Economic, Cultural and Religious Developments

  • M. Cary
  • H. H. Scullard


IN the later days of M. Aurelius the tide of prosperity which had set in under Augustus and endured through two centuries ceased to flow. The Great Plague and the Marcomannic Wars, followed by the civil wars at the end of the second century, acted as a brake on further progress. The reigns of the two Severi were an interval of partial recuperation, and the first third of the third century, taken as a whole, was a period of stability rather than of decay. But with the death of Severus Alexander an era of rapid decline and even of disintegration commenced.


Fourth Century Roman World Roman Empire Greek Historian Religious Development 
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Notes and References

  1. 7.
    For bibliography see Chap. 29, n. 17. See especially Ward-Perkins, Roman Architecture (1970), chs 20, 21;Google Scholar
  2. J. M. C. Toynbee, The Art of the Romans (1965);Google Scholar
  3. R. B. Bandinelli, Rome: the Late Empire, Roman Art A.D. 200–400 (1971);Google Scholar
  4. M. Grant, The Climax of Rome (1968), ch. 5.Google Scholar
  5. 8.
    On Piazza Armerina see G. V. Gentili, La villa erculia di P. Armerina (1959).Google Scholar
  6. On the palace at Split see J. J. Wilkes, Dalmatia (1969), 287 ff.Google Scholar
  7. On Trier see E. M. Wightman, Roman Trier and the Treveri (1971).Google Scholar
  8. On the Isola Sacra and Vatican cemeteries see J. M. C. Toynbee, Death and Burial in the Roman World (1971), 82 ff., 87 ff.Google Scholar
  9. On Dura see M. Rostovtzeff, Dura-Europus and its Art (1938).Google Scholar
  10. On early Christian art see F. van der Meer and C. Mohrmann, Atlas of the Early Christian World (1958);Google Scholar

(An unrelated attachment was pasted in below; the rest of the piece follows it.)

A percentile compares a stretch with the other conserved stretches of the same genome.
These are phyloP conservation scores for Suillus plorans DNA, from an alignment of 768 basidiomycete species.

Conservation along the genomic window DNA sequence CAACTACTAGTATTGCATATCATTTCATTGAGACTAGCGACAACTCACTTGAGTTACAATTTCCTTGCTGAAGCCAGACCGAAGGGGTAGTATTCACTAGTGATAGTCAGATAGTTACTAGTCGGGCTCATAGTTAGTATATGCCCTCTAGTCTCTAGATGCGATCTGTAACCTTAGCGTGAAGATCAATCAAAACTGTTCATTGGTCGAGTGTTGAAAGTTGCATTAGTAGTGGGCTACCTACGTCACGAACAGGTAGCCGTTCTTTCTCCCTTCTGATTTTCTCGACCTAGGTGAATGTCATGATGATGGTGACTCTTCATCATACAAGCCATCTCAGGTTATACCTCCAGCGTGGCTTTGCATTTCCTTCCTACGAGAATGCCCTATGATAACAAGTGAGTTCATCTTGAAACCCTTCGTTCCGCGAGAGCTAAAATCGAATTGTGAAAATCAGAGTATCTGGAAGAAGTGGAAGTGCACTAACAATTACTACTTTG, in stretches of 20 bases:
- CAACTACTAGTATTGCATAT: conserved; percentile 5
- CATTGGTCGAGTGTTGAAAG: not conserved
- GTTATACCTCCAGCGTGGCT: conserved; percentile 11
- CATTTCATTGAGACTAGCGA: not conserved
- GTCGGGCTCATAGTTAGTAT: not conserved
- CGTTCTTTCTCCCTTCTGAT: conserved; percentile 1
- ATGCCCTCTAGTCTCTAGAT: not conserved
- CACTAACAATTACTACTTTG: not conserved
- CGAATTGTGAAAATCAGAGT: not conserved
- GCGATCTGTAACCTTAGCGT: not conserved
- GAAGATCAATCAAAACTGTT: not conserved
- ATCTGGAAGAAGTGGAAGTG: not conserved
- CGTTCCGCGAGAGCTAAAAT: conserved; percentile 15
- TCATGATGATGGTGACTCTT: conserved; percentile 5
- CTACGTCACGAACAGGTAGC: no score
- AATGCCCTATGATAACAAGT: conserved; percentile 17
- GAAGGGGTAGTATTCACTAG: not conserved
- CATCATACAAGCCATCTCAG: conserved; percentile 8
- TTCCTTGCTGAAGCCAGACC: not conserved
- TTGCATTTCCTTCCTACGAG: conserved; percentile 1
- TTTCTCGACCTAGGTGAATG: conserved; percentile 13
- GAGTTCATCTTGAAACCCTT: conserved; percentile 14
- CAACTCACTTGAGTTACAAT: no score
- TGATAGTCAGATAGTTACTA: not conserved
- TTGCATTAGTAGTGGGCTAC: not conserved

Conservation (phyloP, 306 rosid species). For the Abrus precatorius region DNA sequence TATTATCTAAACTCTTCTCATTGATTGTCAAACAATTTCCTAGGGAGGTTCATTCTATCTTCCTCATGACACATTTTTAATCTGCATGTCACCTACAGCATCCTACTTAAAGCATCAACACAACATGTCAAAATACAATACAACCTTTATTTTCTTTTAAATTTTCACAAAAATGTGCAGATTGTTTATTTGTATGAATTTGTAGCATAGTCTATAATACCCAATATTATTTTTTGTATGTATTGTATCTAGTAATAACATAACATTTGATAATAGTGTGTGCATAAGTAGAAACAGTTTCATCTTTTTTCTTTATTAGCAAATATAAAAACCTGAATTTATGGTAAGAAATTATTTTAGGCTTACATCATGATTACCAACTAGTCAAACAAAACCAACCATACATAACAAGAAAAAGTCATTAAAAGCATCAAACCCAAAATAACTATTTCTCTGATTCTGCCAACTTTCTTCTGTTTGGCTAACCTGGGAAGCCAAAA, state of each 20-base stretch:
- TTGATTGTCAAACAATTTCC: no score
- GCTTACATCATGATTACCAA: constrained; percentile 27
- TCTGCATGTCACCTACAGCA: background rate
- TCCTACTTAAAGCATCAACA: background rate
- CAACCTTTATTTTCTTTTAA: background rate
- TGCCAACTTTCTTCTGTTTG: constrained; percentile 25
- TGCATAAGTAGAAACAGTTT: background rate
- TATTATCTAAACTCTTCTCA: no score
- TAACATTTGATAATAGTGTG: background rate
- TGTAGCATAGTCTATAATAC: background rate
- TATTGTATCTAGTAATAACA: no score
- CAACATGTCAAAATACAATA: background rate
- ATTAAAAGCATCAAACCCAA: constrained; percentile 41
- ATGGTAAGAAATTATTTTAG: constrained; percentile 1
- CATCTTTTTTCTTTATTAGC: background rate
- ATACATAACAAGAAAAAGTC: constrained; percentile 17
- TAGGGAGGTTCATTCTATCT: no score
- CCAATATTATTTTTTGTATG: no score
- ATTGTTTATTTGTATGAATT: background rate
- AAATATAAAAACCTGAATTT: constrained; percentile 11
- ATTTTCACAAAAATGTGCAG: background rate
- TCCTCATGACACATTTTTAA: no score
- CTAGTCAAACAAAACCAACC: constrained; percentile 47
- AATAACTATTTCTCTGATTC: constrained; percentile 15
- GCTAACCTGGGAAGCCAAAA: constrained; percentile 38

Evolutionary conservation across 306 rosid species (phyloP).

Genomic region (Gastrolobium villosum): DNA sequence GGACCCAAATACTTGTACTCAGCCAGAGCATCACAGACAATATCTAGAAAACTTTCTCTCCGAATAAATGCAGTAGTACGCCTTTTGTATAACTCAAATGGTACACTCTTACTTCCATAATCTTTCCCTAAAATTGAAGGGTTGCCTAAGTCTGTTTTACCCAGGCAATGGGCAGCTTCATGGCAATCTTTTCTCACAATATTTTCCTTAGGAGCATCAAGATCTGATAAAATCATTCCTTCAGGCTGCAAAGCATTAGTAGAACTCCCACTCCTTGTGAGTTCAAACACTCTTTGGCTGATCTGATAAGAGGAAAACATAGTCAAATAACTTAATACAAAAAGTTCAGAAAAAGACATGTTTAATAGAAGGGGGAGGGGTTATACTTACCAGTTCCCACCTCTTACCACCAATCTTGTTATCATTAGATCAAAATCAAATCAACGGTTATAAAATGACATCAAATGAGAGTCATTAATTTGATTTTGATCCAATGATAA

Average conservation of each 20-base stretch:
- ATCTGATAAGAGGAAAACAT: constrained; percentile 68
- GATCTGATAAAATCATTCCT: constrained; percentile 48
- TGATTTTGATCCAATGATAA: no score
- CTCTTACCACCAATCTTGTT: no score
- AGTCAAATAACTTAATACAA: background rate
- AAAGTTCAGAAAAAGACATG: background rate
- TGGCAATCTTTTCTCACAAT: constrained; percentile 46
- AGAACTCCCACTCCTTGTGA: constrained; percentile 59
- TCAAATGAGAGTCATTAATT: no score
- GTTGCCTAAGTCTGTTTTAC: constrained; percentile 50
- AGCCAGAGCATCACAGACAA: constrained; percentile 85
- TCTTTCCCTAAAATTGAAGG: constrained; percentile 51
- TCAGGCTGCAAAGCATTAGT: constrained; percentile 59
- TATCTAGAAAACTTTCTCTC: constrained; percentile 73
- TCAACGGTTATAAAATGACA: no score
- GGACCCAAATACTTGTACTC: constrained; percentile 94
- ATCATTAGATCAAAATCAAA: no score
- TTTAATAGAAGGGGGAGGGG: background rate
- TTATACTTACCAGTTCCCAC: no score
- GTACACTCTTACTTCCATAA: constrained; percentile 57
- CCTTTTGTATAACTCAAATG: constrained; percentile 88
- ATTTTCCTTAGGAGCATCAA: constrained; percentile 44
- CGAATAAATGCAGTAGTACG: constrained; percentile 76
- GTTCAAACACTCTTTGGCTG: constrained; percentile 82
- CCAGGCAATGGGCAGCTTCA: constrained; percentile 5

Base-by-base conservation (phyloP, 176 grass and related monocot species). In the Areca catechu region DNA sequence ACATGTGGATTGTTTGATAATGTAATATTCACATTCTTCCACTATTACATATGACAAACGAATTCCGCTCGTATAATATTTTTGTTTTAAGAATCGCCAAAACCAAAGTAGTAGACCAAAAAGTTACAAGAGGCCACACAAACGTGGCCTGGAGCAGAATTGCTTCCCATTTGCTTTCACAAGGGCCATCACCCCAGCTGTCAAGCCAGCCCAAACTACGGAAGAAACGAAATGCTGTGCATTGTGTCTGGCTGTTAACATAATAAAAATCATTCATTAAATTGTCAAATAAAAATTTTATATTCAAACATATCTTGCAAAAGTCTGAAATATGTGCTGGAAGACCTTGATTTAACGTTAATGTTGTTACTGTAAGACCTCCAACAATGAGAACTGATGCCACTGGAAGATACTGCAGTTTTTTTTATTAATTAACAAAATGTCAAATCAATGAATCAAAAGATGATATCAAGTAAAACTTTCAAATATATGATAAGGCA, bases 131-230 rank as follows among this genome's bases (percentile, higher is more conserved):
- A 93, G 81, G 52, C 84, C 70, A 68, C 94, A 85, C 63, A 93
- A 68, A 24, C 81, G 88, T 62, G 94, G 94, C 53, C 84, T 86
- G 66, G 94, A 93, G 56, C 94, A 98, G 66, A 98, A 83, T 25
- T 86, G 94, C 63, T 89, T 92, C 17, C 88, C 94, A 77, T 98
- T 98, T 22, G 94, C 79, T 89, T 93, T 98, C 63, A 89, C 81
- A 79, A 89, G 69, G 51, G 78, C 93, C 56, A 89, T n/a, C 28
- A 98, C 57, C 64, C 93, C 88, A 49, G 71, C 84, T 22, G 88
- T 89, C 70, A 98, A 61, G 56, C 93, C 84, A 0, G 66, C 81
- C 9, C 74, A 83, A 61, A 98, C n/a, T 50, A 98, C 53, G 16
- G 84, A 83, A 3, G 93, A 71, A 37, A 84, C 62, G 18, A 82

11. M. Gough, The Early Christians (1961).Google Scholar
  12. 16.
    See W. R. Inge, The Philosophy of Plotinus3 (1929);Google Scholar
  13. T. Whittaker, The Neoplatonists2 (1918);Google Scholar
  14. E. R. Dodds, Select Passages illustrating Neoplatonism (1924);Google Scholar
  15. P. Courcelle, Les Lettres grecques en Occident (1943). Hermes Trismegistus was a translation of the Egyptian ‘Thoth the very great’. On the Hermetica see the edition by A. D. Nock and A. J. Festugière, i–iv (1945–54)Google Scholar
  16. and Festugière, La Révélation d’Hermès Trismégistus i–iv (1944–54).Google Scholar
  17. On some of the trends of religious belief in the period for M. Aurelius to Constantine see E. R. Dodds, Pagan and Christian in an Age of Anxiety (1965).CrossRefGoogle Scholar
  18. 18.
    On the methods of conversion in the Roman world see A. D. Nock, Conversion (1933).Google Scholar

Copyright information

© The representatives of the estate of the late M. Cary and H. H. Scullard 1975

Authors and Affiliations

  • M. Cary
    • 1
  • H. H. Scullard
    • 1
  1. 1.University of LondonUK

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